Afghanistan__Mullah, Marx and Mujhid
Mullah, Marx and Mujahid.
Authors : Ralph H. Magnus and Eden Naby
First Published 1998 by Westview Press
A division of HarperCollins.
About the authors :
Ralph H. Magnus is the coordinator of Middle Eastern Studies at the Naval Postgraduate School, Monterey. He is a former cultural attaché of the US embassy Kabul.
Eden Naby has long been associated with the Centre for Middle Eastern Studies at Haward University, where she has taught Central Asian cultural history. She also served as the facilitator for the first 60 Minutes program
on Afghanistan in 1980 .
The front flap of this volume says :
“ For over two centuries, Afghanistan has ricocheted between being either completely ignored in world affairs or lying at the centre of confrontation. First it was the focal point of colonial rivalry between Russia and Britain in the nineteenth century. More recently it became the last battlefield that pitted Soviet and Western influence in the Cold War. The ignominy of the Red Army’s Afghan
adventure ,ending in its withdrawal in 1989, hastened the failure of a century of Soviet political experiment ; it allowed the rise of a new Asia evolving towards a new configuration. Nevertheless Afghanistan still remains a region of seemingly insoluble turmoil and constant crisis.
Despite the --- disinterest by major world powers (after the mujahideen victory ) , Afghanistan’s impact on stability, progress and regional
cooperation remains crucial to the wellbeing of Central Asia, the Middle East and South Asia. Not only does the geographic position of the country give it important status, but the conflict that continues to destabilize the region can be located among three forces : Mullah, the traditional element of an archetypal, publicly pious Muslim society ; Marx, the old and new leftists and associated secular socioeconomic forces; and the Mujahid, the fighters for a Muslim Afghanistan, mobilized as much by ardent nationalism as by their religious zeal.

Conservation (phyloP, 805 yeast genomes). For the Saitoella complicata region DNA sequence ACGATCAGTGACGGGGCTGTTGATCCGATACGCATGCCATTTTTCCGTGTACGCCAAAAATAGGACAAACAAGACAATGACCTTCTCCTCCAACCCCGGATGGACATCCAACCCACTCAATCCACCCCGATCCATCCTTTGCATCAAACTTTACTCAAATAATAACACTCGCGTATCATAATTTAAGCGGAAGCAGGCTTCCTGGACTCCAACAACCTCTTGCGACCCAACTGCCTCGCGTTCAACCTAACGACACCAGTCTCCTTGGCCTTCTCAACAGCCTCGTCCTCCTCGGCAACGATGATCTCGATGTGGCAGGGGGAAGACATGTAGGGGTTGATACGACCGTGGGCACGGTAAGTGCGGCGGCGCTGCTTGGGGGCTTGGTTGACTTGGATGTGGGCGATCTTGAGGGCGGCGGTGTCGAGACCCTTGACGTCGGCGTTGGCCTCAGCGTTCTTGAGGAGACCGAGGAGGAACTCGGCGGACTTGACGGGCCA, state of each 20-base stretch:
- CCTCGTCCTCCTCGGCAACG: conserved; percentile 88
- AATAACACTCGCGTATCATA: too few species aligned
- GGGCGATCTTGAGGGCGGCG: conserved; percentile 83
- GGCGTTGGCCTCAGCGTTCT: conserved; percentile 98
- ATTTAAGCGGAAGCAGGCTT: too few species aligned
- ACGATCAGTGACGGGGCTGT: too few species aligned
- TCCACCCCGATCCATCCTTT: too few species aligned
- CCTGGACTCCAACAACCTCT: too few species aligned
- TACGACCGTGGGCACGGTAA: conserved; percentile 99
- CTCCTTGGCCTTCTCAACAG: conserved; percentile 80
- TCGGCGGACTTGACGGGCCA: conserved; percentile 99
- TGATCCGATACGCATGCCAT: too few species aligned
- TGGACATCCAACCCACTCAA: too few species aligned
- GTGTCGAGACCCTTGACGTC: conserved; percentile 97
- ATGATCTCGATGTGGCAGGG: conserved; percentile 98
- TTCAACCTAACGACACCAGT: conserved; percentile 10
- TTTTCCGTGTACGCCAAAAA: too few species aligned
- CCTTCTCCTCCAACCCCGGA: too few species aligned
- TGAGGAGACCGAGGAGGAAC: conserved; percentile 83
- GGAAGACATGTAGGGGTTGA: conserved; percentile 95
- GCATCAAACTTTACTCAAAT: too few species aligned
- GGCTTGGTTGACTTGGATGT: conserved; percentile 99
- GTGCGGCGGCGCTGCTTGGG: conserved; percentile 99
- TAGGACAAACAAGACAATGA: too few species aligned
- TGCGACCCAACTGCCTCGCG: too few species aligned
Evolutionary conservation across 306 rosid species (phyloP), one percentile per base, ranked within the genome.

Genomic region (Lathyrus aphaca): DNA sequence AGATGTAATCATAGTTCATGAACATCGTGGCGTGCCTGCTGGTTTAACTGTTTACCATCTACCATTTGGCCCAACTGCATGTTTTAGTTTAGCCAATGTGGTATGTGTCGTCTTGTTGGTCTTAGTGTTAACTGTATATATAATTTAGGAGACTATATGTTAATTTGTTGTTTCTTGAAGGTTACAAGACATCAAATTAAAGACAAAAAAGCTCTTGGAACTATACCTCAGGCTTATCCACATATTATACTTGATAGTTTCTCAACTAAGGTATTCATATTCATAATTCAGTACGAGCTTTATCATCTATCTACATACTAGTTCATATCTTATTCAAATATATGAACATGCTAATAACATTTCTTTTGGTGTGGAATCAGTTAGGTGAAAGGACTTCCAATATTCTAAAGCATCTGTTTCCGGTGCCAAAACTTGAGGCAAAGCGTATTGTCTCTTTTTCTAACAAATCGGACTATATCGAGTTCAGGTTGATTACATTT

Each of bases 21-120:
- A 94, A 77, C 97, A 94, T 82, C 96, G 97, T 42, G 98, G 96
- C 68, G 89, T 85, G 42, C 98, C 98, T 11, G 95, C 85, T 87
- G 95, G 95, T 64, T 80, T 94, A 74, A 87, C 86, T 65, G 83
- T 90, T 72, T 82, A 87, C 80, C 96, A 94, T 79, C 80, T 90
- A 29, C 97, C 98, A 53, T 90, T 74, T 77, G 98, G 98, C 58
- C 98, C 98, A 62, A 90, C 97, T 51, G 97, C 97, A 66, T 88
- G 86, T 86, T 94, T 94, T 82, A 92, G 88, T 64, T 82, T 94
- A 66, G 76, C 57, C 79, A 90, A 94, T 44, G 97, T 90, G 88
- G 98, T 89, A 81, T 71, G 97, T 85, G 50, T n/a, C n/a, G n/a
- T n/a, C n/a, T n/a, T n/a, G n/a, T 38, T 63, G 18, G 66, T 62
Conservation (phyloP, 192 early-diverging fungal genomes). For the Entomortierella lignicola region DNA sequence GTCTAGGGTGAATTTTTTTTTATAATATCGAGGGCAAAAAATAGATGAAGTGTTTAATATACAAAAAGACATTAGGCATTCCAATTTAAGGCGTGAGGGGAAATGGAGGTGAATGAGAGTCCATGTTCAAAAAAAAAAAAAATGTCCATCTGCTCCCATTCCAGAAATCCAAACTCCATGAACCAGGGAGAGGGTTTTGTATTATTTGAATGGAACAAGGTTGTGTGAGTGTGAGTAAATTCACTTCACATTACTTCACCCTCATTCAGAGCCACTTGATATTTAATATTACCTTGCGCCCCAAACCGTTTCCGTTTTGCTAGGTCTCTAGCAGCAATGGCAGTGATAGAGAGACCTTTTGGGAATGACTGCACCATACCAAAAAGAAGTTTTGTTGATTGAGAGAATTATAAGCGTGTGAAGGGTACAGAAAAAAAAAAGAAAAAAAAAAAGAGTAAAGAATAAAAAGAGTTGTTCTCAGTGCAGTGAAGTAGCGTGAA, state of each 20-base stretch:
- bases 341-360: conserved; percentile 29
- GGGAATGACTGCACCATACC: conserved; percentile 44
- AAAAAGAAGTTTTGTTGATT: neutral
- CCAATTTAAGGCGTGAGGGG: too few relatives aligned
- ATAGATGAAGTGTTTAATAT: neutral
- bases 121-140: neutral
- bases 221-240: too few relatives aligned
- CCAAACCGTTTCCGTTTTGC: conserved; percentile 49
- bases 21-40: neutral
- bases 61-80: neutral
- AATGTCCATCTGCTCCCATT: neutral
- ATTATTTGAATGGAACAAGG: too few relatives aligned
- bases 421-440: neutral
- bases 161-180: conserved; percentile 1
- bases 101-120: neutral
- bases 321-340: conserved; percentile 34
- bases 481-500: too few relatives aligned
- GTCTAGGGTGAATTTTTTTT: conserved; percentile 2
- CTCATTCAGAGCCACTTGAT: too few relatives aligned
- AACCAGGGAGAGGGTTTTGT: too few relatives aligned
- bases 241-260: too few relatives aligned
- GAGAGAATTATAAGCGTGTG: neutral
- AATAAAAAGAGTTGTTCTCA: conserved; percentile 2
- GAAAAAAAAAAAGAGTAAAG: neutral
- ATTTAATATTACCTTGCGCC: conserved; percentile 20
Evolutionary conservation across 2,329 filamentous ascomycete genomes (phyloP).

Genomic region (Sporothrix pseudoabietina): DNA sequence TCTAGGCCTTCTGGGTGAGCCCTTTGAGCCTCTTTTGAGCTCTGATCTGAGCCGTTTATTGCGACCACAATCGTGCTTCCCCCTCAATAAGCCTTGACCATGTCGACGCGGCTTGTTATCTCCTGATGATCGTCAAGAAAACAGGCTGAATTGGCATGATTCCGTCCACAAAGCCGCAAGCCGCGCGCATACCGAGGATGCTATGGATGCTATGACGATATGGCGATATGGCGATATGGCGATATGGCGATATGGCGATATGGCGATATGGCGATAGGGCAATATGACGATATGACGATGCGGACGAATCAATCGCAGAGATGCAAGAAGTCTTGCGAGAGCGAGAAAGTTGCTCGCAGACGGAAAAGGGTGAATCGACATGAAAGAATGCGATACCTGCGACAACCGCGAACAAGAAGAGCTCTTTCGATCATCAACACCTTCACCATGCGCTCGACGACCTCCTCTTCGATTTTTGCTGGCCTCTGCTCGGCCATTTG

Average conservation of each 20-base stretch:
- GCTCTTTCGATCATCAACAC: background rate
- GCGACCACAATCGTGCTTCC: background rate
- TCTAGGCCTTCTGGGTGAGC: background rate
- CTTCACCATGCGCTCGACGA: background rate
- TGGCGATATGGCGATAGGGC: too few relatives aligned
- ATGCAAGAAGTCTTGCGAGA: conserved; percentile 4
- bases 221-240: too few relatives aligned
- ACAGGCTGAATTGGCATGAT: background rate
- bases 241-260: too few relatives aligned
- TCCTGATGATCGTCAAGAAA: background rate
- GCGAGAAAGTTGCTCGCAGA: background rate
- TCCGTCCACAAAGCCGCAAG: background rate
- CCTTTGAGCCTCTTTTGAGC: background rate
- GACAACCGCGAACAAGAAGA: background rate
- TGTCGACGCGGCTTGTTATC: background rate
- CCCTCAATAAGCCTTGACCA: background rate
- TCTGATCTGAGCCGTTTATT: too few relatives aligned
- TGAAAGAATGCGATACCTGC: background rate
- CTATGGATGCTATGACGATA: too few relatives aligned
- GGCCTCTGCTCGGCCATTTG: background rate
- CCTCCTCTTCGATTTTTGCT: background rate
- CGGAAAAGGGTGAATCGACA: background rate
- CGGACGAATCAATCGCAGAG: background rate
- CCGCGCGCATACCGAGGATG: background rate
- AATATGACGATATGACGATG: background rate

These three elements which rarely are able to cooperate, have held power in Afghanistan in turns since the Soviet invasion in 1979.
Their rivalry has not abated with the Soviet withdrawal but has instead resulted in a civil war that has crippled the economic cooperation throughout the area. Moreover, in various guises, these three sociopolitical forces influence the entire region from iran to the new states of Central Asia.
In this book, Ralph Magnus and Eden Naby, whose intimacy with Afghanistan spans three decades each, detail the country’s physical situation, human environment and modern history, as well as the rise and fall of competing internal forces, most recently the Taliban.
The authors offer an analytical insight into Afghanistan’s political position with the reconstructed Central Asia region, the ethnic relationships that complicate its political history and the potential for stability.
( to be continued )